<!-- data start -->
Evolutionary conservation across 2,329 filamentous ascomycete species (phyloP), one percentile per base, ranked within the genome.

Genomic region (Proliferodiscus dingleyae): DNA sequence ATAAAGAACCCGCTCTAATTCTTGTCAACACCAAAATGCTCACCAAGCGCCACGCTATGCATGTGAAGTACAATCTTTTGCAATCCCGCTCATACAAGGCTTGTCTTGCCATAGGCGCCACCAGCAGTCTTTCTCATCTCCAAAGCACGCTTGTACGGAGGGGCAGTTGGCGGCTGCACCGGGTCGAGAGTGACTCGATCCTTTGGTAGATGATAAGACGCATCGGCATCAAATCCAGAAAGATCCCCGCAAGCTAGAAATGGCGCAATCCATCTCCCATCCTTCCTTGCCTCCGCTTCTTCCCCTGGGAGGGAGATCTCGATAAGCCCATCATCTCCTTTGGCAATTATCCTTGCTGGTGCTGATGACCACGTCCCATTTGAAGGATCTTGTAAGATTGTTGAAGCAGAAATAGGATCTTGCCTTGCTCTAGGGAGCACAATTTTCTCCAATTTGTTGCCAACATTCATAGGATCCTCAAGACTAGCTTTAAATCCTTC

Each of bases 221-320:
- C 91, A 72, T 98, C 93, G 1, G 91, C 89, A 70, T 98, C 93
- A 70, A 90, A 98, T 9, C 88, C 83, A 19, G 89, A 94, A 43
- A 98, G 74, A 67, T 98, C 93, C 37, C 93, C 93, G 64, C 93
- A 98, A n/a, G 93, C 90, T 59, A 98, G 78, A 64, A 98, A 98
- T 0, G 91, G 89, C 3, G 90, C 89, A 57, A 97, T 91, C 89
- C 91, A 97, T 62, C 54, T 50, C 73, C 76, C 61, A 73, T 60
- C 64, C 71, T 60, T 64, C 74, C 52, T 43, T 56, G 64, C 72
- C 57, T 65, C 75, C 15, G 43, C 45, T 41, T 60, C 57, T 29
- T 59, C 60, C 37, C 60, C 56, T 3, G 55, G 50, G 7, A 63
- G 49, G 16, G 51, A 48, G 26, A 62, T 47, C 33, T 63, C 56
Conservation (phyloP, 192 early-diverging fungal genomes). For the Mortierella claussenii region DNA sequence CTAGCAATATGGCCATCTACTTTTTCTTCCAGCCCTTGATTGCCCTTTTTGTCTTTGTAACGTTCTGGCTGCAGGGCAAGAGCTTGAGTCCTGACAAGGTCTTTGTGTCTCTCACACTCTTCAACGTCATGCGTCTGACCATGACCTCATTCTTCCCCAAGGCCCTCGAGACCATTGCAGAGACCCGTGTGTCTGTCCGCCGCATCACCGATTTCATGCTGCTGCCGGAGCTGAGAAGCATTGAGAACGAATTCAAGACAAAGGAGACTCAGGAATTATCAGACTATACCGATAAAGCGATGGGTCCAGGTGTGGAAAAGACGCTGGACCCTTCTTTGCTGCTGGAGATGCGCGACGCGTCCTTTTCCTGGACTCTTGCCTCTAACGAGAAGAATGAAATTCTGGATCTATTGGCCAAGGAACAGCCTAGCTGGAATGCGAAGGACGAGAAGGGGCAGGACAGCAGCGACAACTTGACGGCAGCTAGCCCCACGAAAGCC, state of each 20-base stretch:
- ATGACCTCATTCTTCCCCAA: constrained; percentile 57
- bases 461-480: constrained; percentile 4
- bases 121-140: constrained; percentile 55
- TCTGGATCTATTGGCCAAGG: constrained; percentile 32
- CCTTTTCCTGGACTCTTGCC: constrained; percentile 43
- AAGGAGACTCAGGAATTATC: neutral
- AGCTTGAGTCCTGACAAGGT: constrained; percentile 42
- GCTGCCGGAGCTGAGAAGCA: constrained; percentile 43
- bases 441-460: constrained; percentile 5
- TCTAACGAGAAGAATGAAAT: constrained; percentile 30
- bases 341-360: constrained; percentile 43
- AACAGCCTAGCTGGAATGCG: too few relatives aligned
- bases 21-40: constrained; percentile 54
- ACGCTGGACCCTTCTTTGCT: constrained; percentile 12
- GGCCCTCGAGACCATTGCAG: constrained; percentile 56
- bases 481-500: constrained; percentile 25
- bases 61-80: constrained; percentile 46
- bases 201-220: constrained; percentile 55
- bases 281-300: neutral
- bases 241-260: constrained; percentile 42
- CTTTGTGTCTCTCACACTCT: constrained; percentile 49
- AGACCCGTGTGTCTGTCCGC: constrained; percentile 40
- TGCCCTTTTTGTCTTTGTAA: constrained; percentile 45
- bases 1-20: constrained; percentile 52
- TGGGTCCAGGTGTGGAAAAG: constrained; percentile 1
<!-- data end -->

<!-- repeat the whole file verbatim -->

Evolutionary conservation across 2,329 filamentous ascomycete species (phyloP), one percentile per base, ranked within the genome.

Genomic region (Proliferodiscus dingleyae): DNA sequence ATAAAGAACCCGCTCTAATTCTTGTCAACACCAAAATGCTCACCAAGCGCCACGCTATGCATGTGAAGTACAATCTTTTGCAATCCCGCTCATACAAGGCTTGTCTTGCCATAGGCGCCACCAGCAGTCTTTCTCATCTCCAAAGCACGCTTGTACGGAGGGGCAGTTGGCGGCTGCACCGGGTCGAGAGTGACTCGATCCTTTGGTAGATGATAAGACGCATCGGCATCAAATCCAGAAAGATCCCCGCAAGCTAGAAATGGCGCAATCCATCTCCCATCCTTCCTTGCCTCCGCTTCTTCCCCTGGGAGGGAGATCTCGATAAGCCCATCATCTCCTTTGGCAATTATCCTTGCTGGTGCTGATGACCACGTCCCATTTGAAGGATCTTGTAAGATTGTTGAAGCAGAAATAGGATCTTGCCTTGCTCTAGGGAGCACAATTTTCTCCAATTTGTTGCCAACATTCATAGGATCCTCAAGACTAGCTTTAAATCCTTC

Each of bases 221-320:
- C 91, A 72, T 98, C 93, G 1, G 91, C 89, A 70, T 98, C 93
- A 70, A 90, A 98, T 9, C 88, C 83, A 19, G 89, A 94, A 43
- A 98, G 74, A 67, T 98, C 93, C 37, C 93, C 93, G 64, C 93
- A 98, A n/a, G 93, C 90, T 59, A 98, G 78, A 64, A 98, A 98
- T 0, G 91, G 89, C 3, G 90, C 89, A 57, A 97, T 91, C 89
- C 91, A 97, T 62, C 54, T 50, C 73, C 76, C 61, A 73, T 60
- C 64, C 71, T 60, T 64, C 74, C 52, T 43, T 56, G 64, C 72
- C 57, T 65, C 75, C 15, G 43, C 45, T 41, T 60, C 57, T 29
- T 59, C 60, C 37, C 60, C 56, T 3, G 55, G 50, G 7, A 63
- G 49, G 16, G 51, A 48, G 26, A 62, T 47, C 33, T 63, C 56
Conservation (phyloP, 192 early-diverging fungal genomes). For the Mortierella claussenii region DNA sequence CTAGCAATATGGCCATCTACTTTTTCTTCCAGCCCTTGATTGCCCTTTTTGTCTTTGTAACGTTCTGGCTGCAGGGCAAGAGCTTGAGTCCTGACAAGGTCTTTGTGTCTCTCACACTCTTCAACGTCATGCGTCTGACCATGACCTCATTCTTCCCCAAGGCCCTCGAGACCATTGCAGAGACCCGTGTGTCTGTCCGCCGCATCACCGATTTCATGCTGCTGCCGGAGCTGAGAAGCATTGAGAACGAATTCAAGACAAAGGAGACTCAGGAATTATCAGACTATACCGATAAAGCGATGGGTCCAGGTGTGGAAAAGACGCTGGACCCTTCTTTGCTGCTGGAGATGCGCGACGCGTCCTTTTCCTGGACTCTTGCCTCTAACGAGAAGAATGAAATTCTGGATCTATTGGCCAAGGAACAGCCTAGCTGGAATGCGAAGGACGAGAAGGGGCAGGACAGCAGCGACAACTTGACGGCAGCTAGCCCCACGAAAGCC, state of each 20-base stretch:
- ATGACCTCATTCTTCCCCAA: constrained; percentile 57
- bases 461-480: constrained; percentile 4
- bases 121-140: constrained; percentile 55
- TCTGGATCTATTGGCCAAGG: constrained; percentile 32
- CCTTTTCCTGGACTCTTGCC: constrained; percentile 43
- AAGGAGACTCAGGAATTATC: neutral
- AGCTTGAGTCCTGACAAGGT: constrained; percentile 42
- GCTGCCGGAGCTGAGAAGCA: constrained; percentile 43
- bases 441-460: constrained; percentile 5
- TCTAACGAGAAGAATGAAAT: constrained; percentile 30
- bases 341-360: constrained; percentile 43
- AACAGCCTAGCTGGAATGCG: too few relatives aligned
- bases 21-40: constrained; percentile 54
- ACGCTGGACCCTTCTTTGCT: constrained; percentile 12
- GGCCCTCGAGACCATTGCAG: constrained; percentile 56
- bases 481-500: constrained; percentile 25
- bases 61-80: constrained; percentile 46
- bases 201-220: constrained; percentile 55
- bases 281-300: neutral
- bases 241-260: constrained; percentile 42
- CTTTGTGTCTCTCACACTCT: constrained; percentile 49
- AGACCCGTGTGTCTGTCCGC: constrained; percentile 40
- TGCCCTTTTTGTCTTTGTAA: constrained; percentile 45
- bases 1-20: constrained; percentile 52
- TGGGTCCAGGTGTGGAAAAG: constrained; percentile 1